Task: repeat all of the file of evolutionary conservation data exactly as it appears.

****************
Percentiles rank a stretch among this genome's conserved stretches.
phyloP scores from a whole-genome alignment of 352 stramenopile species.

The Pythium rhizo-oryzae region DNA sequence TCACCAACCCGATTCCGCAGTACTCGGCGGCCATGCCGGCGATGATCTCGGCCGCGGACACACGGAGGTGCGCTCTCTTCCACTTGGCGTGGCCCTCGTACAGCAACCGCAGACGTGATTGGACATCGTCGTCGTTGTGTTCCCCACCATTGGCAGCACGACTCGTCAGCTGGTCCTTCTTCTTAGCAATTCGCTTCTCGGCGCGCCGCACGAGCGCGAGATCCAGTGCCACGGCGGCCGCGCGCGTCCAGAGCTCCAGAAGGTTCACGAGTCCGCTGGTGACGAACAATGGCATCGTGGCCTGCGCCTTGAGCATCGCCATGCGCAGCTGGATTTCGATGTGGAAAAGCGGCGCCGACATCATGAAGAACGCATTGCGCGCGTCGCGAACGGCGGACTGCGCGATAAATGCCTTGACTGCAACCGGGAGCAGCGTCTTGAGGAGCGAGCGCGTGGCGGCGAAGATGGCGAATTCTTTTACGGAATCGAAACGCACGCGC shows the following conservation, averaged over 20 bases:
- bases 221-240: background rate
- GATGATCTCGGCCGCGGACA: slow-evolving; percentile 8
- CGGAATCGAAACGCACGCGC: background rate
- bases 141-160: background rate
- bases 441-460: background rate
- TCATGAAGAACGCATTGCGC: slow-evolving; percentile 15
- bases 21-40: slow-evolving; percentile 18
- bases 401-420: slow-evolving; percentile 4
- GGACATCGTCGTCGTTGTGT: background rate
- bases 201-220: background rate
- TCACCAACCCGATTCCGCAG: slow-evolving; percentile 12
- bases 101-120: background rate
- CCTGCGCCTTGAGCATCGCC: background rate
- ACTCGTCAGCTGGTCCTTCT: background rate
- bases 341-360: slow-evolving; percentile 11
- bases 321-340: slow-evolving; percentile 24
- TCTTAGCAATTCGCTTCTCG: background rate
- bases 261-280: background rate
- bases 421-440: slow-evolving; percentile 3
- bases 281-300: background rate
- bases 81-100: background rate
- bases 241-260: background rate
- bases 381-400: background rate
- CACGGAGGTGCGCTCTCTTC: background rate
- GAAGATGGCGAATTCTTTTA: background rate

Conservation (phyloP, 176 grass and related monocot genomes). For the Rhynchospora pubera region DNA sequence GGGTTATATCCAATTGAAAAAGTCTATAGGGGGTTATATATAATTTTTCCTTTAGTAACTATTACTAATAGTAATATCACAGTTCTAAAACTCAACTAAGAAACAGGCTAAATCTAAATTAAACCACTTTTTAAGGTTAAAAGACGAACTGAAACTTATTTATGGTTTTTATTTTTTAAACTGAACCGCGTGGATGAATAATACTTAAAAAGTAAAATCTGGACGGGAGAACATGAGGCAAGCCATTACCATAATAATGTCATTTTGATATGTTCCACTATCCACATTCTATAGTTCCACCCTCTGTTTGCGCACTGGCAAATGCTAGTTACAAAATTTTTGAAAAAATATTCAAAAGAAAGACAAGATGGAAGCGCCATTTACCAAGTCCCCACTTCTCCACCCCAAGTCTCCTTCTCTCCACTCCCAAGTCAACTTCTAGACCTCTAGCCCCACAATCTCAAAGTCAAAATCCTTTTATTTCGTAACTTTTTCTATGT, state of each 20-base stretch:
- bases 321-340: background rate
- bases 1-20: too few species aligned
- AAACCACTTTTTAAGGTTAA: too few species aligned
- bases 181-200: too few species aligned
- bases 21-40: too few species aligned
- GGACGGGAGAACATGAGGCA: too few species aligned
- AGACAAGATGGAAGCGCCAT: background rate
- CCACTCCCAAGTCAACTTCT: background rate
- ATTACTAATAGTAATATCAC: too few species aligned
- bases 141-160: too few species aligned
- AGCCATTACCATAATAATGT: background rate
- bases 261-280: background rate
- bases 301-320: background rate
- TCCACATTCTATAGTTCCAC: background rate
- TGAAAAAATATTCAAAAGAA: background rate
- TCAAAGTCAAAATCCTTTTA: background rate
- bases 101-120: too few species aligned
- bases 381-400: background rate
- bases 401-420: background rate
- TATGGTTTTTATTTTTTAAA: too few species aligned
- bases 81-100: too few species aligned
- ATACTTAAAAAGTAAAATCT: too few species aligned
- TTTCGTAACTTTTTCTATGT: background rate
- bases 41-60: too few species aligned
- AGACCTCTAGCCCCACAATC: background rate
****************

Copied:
Percentiles rank a stretch among this genome's conserved stretches.
phyloP scores from a whole-genome alignment of 352 stramenopile species.

The Pythium rhizo-oryzae region DNA sequence TCACCAACCCGATTCCGCAGTACTCGGCGGCCATGCCGGCGATGATCTCGGCCGCGGACACACGGAGGTGCGCTCTCTTCCACTTGGCGTGGCCCTCGTACAGCAACCGCAGACGTGATTGGACATCGTCGTCGTTGTGTTCCCCACCATTGGCAGCACGACTCGTCAGCTGGTCCTTCTTCTTAGCAATTCGCTTCTCGGCGCGCCGCACGAGCGCGAGATCCAGTGCCACGGCGGCCGCGCGCGTCCAGAGCTCCAGAAGGTTCACGAGTCCGCTGGTGACGAACAATGGCATCGTGGCCTGCGCCTTGAGCATCGCCATGCGCAGCTGGATTTCGATGTGGAAAAGCGGCGCCGACATCATGAAGAACGCATTGCGCGCGTCGCGAACGGCGGACTGCGCGATAAATGCCTTGACTGCAACCGGGAGCAGCGTCTTGAGGAGCGAGCGCGTGGCGGCGAAGATGGCGAATTCTTTTACGGAATCGAAACGCACGCGC shows the following conservation, averaged over 20 bases:
- bases 221-240: background rate
- GATGATCTCGGCCGCGGACA: slow-evolving; percentile 8
- CGGAATCGAAACGCACGCGC: background rate
- bases 141-160: background rate
- bases 441-460: background rate
- TCATGAAGAACGCATTGCGC: slow-evolving; percentile 15
- bases 21-40: slow-evolving; percentile 18
- bases 401-420: slow-evolving; percentile 4
- GGACATCGTCGTCGTTGTGT: background rate
- bases 201-220: background rate
- TCACCAACCCGATTCCGCAG: slow-evolving; percentile 12
- bases 101-120: background rate
- CCTGCGCCTTGAGCATCGCC: background rate
- ACTCGTCAGCTGGTCCTTCT: background rate
- bases 341-360: slow-evolving; percentile 11
- bases 321-340: slow-evolving; percentile 24
- TCTTAGCAATTCGCTTCTCG: background rate
- bases 261-280: background rate
- bases 421-440: slow-evolving; percentile 3
- bases 281-300: background rate
- bases 81-100: background rate
- bases 241-260: background rate
- bases 381-400: background rate
- CACGGAGGTGCGCTCTCTTC: background rate
- GAAGATGGCGAATTCTTTTA: background rate

Conservation (phyloP, 176 grass and related monocot genomes). For the Rhynchospora pubera region DNA sequence GGGTTATATCCAATTGAAAAAGTCTATAGGGGGTTATATATAATTTTTCCTTTAGTAACTATTACTAATAGTAATATCACAGTTCTAAAACTCAACTAAGAAACAGGCTAAATCTAAATTAAACCACTTTTTAAGGTTAAAAGACGAACTGAAACTTATTTATGGTTTTTATTTTTTAAACTGAACCGCGTGGATGAATAATACTTAAAAAGTAAAATCTGGACGGGAGAACATGAGGCAAGCCATTACCATAATAATGTCATTTTGATATGTTCCACTATCCACATTCTATAGTTCCACCCTCTGTTTGCGCACTGGCAAATGCTAGTTACAAAATTTTTGAAAAAATATTCAAAAGAAAGACAAGATGGAAGCGCCATTTACCAAGTCCCCACTTCTCCACCCCAAGTCTCCTTCTCTCCACTCCCAAGTCAACTTCTAGACCTCTAGCCCCACAATCTCAAAGTCAAAATCCTTTTATTTCGTAACTTTTTCTATGT, state of each 20-base stretch:
- bases 321-340: background rate
- bases 1-20: too few species aligned
- AAACCACTTTTTAAGGTTAA: too few species aligned
- bases 181-200: too few species aligned
- bases 21-40: too few species aligned
- GGACGGGAGAACATGAGGCA: too few species aligned
- AGACAAGATGGAAGCGCCAT: background rate
- CCACTCCCAAGTCAACTTCT: background rate
- ATTACTAATAGTAATATCAC: too few species aligned
- bases 141-160: too few species aligned
- AGCCATTACCATAATAATGT: background rate
- bases 261-280: background rate
- bases 301-320: background rate
- TCCACATTCTATAGTTCCAC: background rate
- TGAAAAAATATTCAAAAGAA: background rate
- TCAAAGTCAAAATCCTTTTA: background rate
- bases 101-120: too few species aligned
- bases 381-400: background rate
- bases 401-420: background rate
- TATGGTTTTTATTTTTTAAA: too few species aligned
- bases 81-100: too few species aligned
- ATACTTAAAAAGTAAAATCT: too few species aligned
- TTTCGTAACTTTTTCTATGT: background rate
- bases 41-60: too few species aligned
- AGACCTCTAGCCCCACAATC: background rate